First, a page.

*Silver for Ancre Hill in London. A family-owned vineyard that is putting Wales on the international wine stage has scooped a trio of awards at the International Wine and Spirit Competition (IWSC).
Ancre Hill Estates in Monmouth, which only started production six years ago, follows biodynamic farming principles, was awarded a silver for its sparkling rosé 2008, and two bronzes for its sparkling white 2008 and pinot noir 2009 from the International Wine and Spirit Competition (IWSC).
Winemaker David Morris puts his success down to the ‘unique meso-climate’ of the Wye Valley and the vineyard’s conversion to biodynamic principles – planting crops to follow a lunar cycle.
He said: “This was a pleasing result for our sparklings produced in our first season in 2008. Likewise the results for the first pinot noir produced by us in 2009 augurs well for our future pinots.
“Our conversion to biodynamic status is now nearly two thirds through the process and from 2013 we will be making Ancre Hill Estates wines ourselves at our new winery, scheduled to be built in the spring of 2013.”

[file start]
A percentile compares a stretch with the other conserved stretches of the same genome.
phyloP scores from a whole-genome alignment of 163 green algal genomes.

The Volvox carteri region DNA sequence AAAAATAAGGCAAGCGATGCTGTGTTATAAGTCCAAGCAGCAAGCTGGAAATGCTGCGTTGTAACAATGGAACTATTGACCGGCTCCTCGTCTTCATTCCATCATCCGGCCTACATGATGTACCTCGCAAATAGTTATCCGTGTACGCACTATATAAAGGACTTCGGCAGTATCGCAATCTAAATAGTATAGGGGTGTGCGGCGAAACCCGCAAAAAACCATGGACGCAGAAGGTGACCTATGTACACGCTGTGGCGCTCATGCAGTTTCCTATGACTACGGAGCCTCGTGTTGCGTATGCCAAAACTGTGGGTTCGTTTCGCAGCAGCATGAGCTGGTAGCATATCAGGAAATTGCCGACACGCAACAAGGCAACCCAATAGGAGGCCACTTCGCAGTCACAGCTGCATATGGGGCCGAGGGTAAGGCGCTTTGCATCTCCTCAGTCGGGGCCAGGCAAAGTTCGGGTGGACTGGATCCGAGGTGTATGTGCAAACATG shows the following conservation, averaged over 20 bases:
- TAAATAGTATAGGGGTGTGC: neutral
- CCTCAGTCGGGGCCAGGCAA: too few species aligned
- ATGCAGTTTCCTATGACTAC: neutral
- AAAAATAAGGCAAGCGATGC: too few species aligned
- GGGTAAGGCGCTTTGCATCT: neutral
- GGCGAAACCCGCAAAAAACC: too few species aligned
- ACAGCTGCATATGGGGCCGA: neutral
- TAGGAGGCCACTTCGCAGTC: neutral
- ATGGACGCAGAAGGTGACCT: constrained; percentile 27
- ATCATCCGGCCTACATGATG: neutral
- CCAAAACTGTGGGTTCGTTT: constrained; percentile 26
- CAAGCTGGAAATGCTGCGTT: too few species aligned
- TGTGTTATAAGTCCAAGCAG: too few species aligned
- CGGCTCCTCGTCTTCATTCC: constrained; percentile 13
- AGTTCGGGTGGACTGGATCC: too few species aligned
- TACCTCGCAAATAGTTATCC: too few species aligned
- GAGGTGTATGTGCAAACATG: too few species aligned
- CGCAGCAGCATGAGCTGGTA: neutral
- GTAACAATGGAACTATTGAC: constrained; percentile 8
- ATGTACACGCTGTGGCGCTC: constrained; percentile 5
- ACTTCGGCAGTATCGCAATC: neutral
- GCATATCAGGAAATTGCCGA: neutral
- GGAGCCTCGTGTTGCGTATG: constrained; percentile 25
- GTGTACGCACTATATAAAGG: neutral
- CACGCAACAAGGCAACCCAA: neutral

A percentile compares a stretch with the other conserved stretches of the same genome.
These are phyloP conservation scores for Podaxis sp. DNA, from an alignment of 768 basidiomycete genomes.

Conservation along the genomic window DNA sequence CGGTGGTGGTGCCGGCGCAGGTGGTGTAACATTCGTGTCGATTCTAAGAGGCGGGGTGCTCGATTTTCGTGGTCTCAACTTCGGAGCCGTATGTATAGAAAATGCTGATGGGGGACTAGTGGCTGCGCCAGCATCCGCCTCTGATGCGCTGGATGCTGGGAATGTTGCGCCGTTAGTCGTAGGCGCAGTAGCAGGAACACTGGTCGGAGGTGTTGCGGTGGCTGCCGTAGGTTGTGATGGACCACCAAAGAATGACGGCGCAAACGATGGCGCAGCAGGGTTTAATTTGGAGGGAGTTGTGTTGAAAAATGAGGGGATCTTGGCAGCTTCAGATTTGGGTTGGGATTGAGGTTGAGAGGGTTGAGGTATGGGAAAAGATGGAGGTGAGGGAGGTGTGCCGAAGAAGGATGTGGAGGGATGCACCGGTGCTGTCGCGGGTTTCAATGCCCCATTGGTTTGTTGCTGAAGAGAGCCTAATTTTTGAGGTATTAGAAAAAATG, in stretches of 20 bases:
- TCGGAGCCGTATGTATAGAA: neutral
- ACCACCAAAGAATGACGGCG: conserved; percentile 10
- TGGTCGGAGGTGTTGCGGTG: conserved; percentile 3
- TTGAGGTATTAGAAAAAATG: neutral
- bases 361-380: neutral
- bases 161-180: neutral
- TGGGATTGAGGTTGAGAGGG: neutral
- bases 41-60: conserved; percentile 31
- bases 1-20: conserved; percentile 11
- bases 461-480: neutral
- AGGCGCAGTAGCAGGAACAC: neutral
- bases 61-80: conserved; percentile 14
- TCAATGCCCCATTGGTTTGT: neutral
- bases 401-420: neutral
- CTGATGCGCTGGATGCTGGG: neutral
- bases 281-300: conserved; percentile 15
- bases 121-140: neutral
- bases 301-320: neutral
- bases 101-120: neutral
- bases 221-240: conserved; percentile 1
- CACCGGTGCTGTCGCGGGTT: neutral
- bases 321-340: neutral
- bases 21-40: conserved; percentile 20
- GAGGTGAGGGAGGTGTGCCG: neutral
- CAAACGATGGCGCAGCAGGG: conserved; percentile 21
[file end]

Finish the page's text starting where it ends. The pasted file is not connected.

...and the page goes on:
Wales on the map
The vineyard’s two sites, one six acre and one three acre, are both south facing on well -draining, limestone soils. This, combined with long hours of sunshine and comparatively low rainfall, combine to make it an ideal location for vines, he added.
David Kelly, IWSC group sales and marketing controller, said: “We’re hearing more about English wines and now it’s great that Wales has been put on the map. It’s a tremendous win for Ancre Hill Estates which is a relatively young vineyard and we can’t wait to see what the future promises.”
Ancre Hill Estates made its first Pinot Noir red in 2009 following a perfect summer for vines producing excellent sugar and acidity levels.
Richard continued: “We’re set in the middle of the Wye Valley, an area of outstanding natural beauty, the vineyard is blessed with its own unique meso-climate, surrounded by tree-topped hills on all sides, with the famous Brecon Beacons to the north. The adoption of biodynamic practices from 2011 helps us maintain our beautiful piece of Wales and protect the integrity of our vines.”
Biodynamic agriculture was devised by the philosopher and scientist Rudolf Steiner in 1924 and follows organic principles, excludes artificial chemicals and uses an astronomical sowing and planting calendar.